Dear Tech Companies: It’s time to rethink what you know about the Class of 2025.

Each story in our Dear Tech Companies series focuses on issues in the tech space and provides strategies and solutions to companies looking to invest in meaningful solutions that will drive impactful industry change and make the industry more accessible to Black, Latina, and Native American women.

Picture this: It’s 2025, and your company is welcoming a new batch of Black, Latina, and Native American technologists. Many of these professionals have come of age in the midst of the COVID-19 pandemic, amid significant learning losses, and at a time when the Great Reshuffle has disproportionately impacted women of color in the workforce. These workers are asking questions about whether their jobs align with their personal values, whether they have the time to nurture and acquire skills, and whether employee benefits account for their whole selves. Are you ready with answers?

Some of the BLNA women entering your workforce in 2025 might be freshmen today, enrolled in four-year colleges. These students were likely high school juniors when the COVID-19 pandemic upended our lives — taking AP CS classes, sitting for SATs and ACTs, and trying to find community virtually as the world around them changed. In fact, a fair number of them were high school seniors when the world shut down, and may complete a bachelor’s degree in more than 4 years, as is the case with 56 percent of all U.S. undergraduates.

But that’s only part of the picture. While much of the national conversation focuses on “traditional” four-year college pathways, community colleges serve around 40% of the country’s undergraduates, a large number of whom are Black and Latino. Additionally, around 60% of all enrolled undergraduates are aged 25 and older, balancing work, life, and their education. Not only do these students work full time while enrolled, they are also caregivers — with BLNA women more likely to be caring for dependents. Without support tailored to these students’ needs, it’s no surprise that BLNA students end up switching their majors at higher rates or leaving institutions without graduating.

2025 is less than three years away. What can companies do now to welcome a diverse workforce of COVID-impacted professionals into tech, and keep them there?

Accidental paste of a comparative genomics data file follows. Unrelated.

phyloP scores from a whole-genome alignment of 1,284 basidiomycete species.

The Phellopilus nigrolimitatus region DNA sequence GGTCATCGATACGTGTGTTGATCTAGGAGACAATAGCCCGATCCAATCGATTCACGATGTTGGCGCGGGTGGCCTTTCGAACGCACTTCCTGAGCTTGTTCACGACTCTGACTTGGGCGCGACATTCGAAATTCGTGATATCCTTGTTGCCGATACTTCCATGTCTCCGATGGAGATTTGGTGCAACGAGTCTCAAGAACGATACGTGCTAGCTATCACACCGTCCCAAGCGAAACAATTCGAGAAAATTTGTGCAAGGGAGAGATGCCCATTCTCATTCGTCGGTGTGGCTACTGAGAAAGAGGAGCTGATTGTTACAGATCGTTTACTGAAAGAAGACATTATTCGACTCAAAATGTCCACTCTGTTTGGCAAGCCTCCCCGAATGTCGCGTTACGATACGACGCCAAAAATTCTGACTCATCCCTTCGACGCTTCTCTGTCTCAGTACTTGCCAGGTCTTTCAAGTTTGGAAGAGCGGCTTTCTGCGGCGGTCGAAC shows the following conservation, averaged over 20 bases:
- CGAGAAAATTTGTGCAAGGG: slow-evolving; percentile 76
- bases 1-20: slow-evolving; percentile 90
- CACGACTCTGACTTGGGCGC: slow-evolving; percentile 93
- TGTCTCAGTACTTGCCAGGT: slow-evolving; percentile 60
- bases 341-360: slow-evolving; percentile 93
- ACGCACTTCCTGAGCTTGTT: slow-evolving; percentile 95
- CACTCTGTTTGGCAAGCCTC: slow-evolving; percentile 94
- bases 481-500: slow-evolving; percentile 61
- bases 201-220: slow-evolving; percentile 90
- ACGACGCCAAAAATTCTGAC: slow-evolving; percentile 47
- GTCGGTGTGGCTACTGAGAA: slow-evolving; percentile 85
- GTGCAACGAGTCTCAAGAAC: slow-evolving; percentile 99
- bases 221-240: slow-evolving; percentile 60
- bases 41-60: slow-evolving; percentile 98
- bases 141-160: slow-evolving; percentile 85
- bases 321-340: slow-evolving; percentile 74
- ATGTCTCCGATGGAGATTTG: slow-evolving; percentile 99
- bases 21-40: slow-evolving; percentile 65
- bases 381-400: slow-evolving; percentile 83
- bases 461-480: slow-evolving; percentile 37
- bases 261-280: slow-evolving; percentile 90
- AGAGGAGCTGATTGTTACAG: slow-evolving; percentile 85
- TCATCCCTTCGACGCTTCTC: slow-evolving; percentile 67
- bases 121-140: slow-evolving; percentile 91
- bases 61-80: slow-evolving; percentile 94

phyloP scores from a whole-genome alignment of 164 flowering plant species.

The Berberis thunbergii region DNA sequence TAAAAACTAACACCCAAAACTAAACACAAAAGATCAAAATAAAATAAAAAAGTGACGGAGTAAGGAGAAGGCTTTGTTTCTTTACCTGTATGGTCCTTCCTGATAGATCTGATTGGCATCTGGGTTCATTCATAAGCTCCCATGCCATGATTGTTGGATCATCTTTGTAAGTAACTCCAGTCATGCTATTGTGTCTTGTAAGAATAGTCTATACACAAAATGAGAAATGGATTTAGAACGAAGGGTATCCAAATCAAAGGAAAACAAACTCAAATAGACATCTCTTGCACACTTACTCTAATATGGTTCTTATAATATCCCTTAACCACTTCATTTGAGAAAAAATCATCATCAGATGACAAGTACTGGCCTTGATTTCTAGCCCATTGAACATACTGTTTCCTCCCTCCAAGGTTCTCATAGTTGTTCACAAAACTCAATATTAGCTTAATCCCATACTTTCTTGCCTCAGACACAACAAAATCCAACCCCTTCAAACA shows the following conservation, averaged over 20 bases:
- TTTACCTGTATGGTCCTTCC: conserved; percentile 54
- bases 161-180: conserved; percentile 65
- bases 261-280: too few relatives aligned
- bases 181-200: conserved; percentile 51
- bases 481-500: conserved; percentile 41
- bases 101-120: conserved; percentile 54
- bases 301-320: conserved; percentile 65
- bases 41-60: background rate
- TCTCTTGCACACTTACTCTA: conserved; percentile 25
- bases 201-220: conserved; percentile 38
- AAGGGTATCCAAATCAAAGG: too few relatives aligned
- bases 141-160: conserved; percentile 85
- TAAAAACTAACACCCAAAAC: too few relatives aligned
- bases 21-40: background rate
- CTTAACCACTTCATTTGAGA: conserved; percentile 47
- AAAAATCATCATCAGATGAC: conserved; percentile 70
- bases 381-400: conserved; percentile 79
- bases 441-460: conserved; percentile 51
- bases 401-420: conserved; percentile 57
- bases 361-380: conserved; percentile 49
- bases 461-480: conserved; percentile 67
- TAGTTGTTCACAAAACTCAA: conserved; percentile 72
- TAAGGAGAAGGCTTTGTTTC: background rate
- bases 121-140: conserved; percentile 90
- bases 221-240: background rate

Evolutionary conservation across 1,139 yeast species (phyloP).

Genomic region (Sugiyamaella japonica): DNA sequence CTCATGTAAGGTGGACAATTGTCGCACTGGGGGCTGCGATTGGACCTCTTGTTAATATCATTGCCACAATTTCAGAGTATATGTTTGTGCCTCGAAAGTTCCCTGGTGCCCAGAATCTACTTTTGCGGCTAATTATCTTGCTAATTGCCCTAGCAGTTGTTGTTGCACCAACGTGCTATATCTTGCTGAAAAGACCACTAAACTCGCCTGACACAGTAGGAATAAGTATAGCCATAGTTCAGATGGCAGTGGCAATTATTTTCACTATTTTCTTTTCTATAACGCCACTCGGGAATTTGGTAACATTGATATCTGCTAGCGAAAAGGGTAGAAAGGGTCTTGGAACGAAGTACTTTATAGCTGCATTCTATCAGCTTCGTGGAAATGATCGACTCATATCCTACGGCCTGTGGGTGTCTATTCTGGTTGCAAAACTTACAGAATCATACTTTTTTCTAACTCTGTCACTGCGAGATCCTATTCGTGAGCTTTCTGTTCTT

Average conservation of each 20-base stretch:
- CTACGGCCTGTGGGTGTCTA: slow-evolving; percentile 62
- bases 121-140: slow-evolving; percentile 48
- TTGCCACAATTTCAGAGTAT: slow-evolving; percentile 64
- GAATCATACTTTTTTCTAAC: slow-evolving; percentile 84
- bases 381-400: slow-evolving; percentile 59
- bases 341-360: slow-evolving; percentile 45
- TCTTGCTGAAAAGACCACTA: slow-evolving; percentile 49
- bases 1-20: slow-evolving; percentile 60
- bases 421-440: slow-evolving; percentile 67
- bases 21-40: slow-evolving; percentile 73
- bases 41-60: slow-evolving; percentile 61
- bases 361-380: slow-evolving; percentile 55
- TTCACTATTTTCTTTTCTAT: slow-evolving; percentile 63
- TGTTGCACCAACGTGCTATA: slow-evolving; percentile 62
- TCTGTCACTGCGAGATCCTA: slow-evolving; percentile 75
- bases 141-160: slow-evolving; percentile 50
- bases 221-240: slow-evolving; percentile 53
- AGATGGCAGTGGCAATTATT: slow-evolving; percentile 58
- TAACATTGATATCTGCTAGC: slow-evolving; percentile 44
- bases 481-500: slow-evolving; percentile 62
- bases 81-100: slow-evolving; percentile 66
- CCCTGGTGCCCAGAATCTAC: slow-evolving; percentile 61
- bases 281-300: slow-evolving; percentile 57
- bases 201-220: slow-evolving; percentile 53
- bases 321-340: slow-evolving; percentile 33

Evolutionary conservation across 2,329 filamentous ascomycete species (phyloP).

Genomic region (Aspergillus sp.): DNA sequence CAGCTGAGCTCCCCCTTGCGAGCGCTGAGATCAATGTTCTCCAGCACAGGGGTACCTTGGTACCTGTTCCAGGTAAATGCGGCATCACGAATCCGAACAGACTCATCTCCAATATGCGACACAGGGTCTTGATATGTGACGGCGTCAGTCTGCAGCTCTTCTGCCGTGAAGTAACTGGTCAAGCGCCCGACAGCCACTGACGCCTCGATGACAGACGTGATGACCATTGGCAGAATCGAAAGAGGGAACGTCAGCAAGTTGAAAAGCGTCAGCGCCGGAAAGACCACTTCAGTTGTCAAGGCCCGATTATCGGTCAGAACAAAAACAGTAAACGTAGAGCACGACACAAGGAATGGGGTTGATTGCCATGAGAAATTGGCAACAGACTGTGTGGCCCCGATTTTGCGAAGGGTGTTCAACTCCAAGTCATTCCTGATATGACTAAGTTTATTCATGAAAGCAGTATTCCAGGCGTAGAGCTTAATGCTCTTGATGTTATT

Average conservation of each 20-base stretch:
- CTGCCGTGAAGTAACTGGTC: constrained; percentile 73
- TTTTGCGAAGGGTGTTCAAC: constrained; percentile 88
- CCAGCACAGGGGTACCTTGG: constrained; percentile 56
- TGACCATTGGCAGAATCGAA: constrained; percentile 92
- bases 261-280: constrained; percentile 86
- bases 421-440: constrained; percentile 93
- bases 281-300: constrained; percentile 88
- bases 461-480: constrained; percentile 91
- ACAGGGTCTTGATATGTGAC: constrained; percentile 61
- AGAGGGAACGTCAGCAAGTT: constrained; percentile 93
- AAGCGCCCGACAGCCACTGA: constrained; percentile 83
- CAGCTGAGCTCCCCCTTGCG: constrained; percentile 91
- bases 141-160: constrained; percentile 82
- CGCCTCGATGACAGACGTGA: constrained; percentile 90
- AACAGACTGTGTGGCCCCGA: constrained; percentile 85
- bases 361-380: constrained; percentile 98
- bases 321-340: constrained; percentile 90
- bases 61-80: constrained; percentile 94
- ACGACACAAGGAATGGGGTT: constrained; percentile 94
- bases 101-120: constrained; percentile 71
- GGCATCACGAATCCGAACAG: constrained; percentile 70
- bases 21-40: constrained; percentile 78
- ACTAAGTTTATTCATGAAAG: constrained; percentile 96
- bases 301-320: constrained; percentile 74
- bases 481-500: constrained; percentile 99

1. Want to reinvent recruiting? Build relationships.

Great — you’ve looked at student enrollment data and broadened your campus recruitment strategy to include HBCUs, TCUs, HSIs, and other MSIs. That’s just step one.

While the pandemic uprooted previous recruiting go-tos like job fairs and info sessions, it also gave us room to think outside the box and better reach students taking online classes, fulfilling caregiving responsibilities, and working full-time jobs.

The key? Investing in relationships. If you’re not able to reach students on campus in the ways you’d like, find partners who can — university program leads, non-profits, student ambassadors, and alumni in your company. Similarly, moving beyond info sessions to provide micro-internships and fellowship programs gives you a chance to build relationships with BLNA students directly: by investing in their talent and giving them a chance to explore what working with you looks like.

2. Your work doesn’t end with recruitment.

So you’ve recruited a cohort of BLNA women with diverse pathways into tech — with tech apprenticeships, gap years, community college degrees on their resumes. Are you investing in their professional development once they enter the workforce?

Shifting out of the classroom and into the office should be a continuation of growth and learning, not a rude awakening.

One place to begin your investment in access, exposure, and professional development for incoming cohorts is to disaggregate data by gender, race, and level: gauging how many BLNA women occupy technical, experienced, senior level, and leadership roles, and whether your company is actively investing in their professional growth.

3. Culture still eats strategy for breakfast.

Over 89% of young workers, particularly BLNA workers, prioritize mental health, kindness, and alignment with personal values at work, but only 32% of employees receive paid personal or mental health days.

Fostering a culture of openness, belonging, and equity is no longer a checkbox — for the youngest professionals entering the workforce, it’s a priority. If you’re investing in growing your business, but not in growing your pool of employee benefits and mental health supports, you risk impacting retention, productivity, and your company’s work culture.

Tomorrow’s tech workforce is in the classroom today, taking extra credits, working an extra shift, going the extra mile to look after their families. Tech companies can go the extra mile too, ensuring that these professionals enter a workplace that values their full potential and talent, and acknowledges their unique needs. It’s no longer enough to ask if these graduates are workforce-ready. We need to ensure our workplaces are graduate-ready.

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Reboot Representation

Reboot Representation

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A coalition of tech companies committed to doubling the number of Black, Latina, and Native American women receiving computing degrees by 2025.